Date: Dec 22nd
It seemed that Haien was not so weak as she seemed, for her eyes were concentrated deeply on the Fyora ornament. Her face was a mix of understanding and curiosity as she stood up, being careful not to falter.
Reaching out for the ornament, Haien took it out of Jian's hands with a force that she didn't know the Bori had. Thus, the Aisha let her take it, for she knew that Haien wouldn't harm it at all.
Moving in that same dreamlike haze, Haien moved over to the tree and took off the other ornament, comparing the two. Finding no differences between either, she murmured, "I didn't think it would happen so soon." Then she put down both on the table and said to the air, "Go on! Take it! I know you're there."
Jian froze, as if she hadn't been frozen already. Could Haien see her?
No, she cannot, the Fyora ornament said. However, she is a lot wiser and stronger than she looks. She will not be satisfied until she knows for sure that you are there.
But how does she know? Jian asked the ornament.
I'm afraid my sister has told her everything, the glass Fyora answered.
And by sister you mean --
Suddenly Jian's thought conversation was interrupted by the turning of a doorknob and the sound of pealing bells of laughter.
It was the child...
Date: Dec 23rd
Bang! The large wooden door slammed shut. Light running footsteps were heard approaching. When the child -- an Aisha with very big grey eyes -- entered the room, Jian scurried out of its path. It reminded her of someone, but she couldn't put her paw on who.
"Where is Houden going? And what is in that bag?" the child roared in fury with a disgruntled face.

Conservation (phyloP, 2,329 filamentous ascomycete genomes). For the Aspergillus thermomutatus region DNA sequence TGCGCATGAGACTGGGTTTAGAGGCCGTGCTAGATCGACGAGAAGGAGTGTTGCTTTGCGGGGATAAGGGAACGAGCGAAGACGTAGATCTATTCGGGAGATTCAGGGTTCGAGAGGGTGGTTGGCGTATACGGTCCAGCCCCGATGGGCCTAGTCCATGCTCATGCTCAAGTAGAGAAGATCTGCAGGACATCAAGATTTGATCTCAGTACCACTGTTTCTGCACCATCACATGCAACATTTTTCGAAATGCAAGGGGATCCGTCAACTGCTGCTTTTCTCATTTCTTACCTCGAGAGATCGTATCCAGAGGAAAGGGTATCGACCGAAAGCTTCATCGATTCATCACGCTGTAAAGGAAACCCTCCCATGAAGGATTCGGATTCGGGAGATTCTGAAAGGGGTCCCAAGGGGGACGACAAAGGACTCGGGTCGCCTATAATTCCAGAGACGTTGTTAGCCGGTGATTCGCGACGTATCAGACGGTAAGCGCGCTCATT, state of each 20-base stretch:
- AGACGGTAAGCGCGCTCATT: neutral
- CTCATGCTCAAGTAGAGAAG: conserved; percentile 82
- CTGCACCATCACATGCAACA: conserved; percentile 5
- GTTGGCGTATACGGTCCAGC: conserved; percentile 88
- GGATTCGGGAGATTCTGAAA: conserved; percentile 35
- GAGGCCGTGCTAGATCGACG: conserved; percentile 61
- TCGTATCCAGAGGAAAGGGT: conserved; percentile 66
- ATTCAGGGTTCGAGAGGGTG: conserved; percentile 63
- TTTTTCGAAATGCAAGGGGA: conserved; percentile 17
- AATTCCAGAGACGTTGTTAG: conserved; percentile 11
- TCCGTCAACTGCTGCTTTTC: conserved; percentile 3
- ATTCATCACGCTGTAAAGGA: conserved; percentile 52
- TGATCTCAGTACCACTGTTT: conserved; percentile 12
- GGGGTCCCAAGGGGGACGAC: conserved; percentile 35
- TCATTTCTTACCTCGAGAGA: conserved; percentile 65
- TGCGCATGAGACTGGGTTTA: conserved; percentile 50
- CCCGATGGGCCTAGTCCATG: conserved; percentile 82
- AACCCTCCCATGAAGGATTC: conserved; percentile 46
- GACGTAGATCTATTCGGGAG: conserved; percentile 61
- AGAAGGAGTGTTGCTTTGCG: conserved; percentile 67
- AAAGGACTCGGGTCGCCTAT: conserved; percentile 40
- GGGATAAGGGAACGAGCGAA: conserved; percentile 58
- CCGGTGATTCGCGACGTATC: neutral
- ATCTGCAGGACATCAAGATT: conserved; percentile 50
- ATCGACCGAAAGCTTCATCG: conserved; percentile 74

Haien looked only at the ground and began to murmur, "I'm sorry, but--"
"NO, NO, NO, NO!!!!" the child screamed as he stamped on the wooden floor. "This was supposed to be the best Day of Giving ever!" The little Aisha turned on his heels and faced the doorway he had just run through moments ago. A quiet sob was the only sound that could be heard.
"I told him not to... I am so sorry. He insists I take my medicine... please don't cry..." Haien pleaded. Jian stood aside and just watched the familiar figure cry. She finally was considering that this group of Neopets were going to have a worse Day of Giving than she was. She was beginning to feel a twinge of guilt.
Jian tilted her head trying to remember anything about this child. As she was delving into her memories, she realised the child might be able to see her! Ever so slowly, Jian moved to the Christmas tree that had served as a great hiding and viewing place at the same time.
The child stopped crying, turned around as if he had heard something, and looked directly at Jian, huddled behind the tree. Jian ceased her breathing and closed her grey eyes...
Date: Dec 23rd
Haien seemed to realise what the child was looking at and immediately tried to divert his attention.
"Um, I know you're upset, but maybe if we go for a walk around town you'll feel better," she suggested.
"Haien, there's someone there," gasped the Aisha in a poisonous tone.
"Don't be foolish," Haien said with a fake smile. "It's just me, you, and Houden in the house. Maybe you're feeling tired... why don't you go--"
"No!" shouted the child. "Hey, you behind the tree, what are you doing there?!"
He began to approach Jian angrily. Jian looked toward the Fyora ornament in Haien's paw, but it gave her no aid. Jian decided that she would have to make a run for it.
The Aisha hopped out of her hiding place and into the centre of the room. However, the child was chasing after her as well.
"Haien, she's getting away, do something!" pouted the young Aisha.
"Just listen to me--" the faerie Bori began before she burst into another violent fit of coughing.